Saturday, November 9, 2013

Through the Tween Years and Beyond

My stepson turns 10 this December, and I’m slightly worried.  In three years he’ll morph into a teenager! We don’t always feed him nutritious meals, get him to complete weekly chores or take a shower without prompting, so I wonder: have we given him the tools to make his way in the world and eventually survive on his own?
My stepson and me, September 2012

About a hundred years ago, he might be a well-seasoned factory worker or farmer by now!  Thanks to the Keating-Owens Act of 1916, he is not, but I can’t help but wonder if we’re preparing him enough.  His current loves include trading Pokémon cards, riding his scooter, and playing video games like Minecraft.  He draws and writes his own comics with his friends and is generally upbeat, but how long will he stay this way?

Some of my loneliest, most uncomfortable years took place during middle school.  I felt so out of place.  As it turns out, so did most kids.  That’s because the tweenage years are when you start to find yourself.  You start becoming aware of what it takes to fit in and how much you want to.

On my journey, I shaved the hair beneath my ponytail and dyed my hair with Kool-Aid and Sun-In.  I wore fake Doc Martens until I was called out by an 8th grader, then immediately begged my parents to buy me real ones (they did).  Later, I started wearing CoverGirl powder foundation and bought a dark, moody shade of burgundy lipstick, which I never wore.  But during these years, I also won an award for playing trumpet, discovered I was an excellent speech-writer, and took my first week-long overnight trip without my parents.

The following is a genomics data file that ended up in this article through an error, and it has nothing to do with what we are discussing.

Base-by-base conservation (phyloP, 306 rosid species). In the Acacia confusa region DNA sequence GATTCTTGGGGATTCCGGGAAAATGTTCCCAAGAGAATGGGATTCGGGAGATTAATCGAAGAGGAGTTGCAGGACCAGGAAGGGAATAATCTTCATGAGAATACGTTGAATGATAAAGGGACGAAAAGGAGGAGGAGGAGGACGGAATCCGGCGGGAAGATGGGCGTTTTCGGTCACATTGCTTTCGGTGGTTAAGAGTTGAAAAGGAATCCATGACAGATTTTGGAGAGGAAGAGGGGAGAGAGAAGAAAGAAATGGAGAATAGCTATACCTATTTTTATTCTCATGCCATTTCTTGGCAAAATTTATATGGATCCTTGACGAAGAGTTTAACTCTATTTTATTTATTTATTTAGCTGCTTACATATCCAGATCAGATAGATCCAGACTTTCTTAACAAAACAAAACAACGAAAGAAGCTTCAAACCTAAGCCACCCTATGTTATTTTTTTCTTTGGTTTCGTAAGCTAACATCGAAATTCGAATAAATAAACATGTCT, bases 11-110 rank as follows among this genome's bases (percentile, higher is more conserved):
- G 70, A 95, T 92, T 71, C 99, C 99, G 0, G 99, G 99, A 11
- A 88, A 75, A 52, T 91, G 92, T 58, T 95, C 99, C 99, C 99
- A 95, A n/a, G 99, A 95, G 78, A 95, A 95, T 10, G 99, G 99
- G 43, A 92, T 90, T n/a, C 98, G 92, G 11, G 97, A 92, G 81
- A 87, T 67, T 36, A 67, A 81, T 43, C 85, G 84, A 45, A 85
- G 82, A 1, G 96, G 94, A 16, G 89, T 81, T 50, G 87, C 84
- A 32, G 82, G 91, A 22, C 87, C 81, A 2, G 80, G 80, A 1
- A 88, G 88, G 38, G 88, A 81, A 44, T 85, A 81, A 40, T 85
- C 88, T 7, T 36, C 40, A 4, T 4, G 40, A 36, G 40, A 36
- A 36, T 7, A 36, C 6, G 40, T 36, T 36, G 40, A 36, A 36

Although some of my tween style choices might have been questionable, my parents let me do as I pleased. They let me figure out who I was on my own.  So that’s my plan.  I will support my stepson’s tween interests and style choices, encourage him to take chances, and I will model some healthy living along the way.  After all, many of life’s memorable moments occur not when we’re living perfectly, but when we’re going with the flow and following our curiosity wherever it may take us.

by Kemi Ogunji, Executive/Development Assistant, SC Campaign to Prevent Teen Pregnancy

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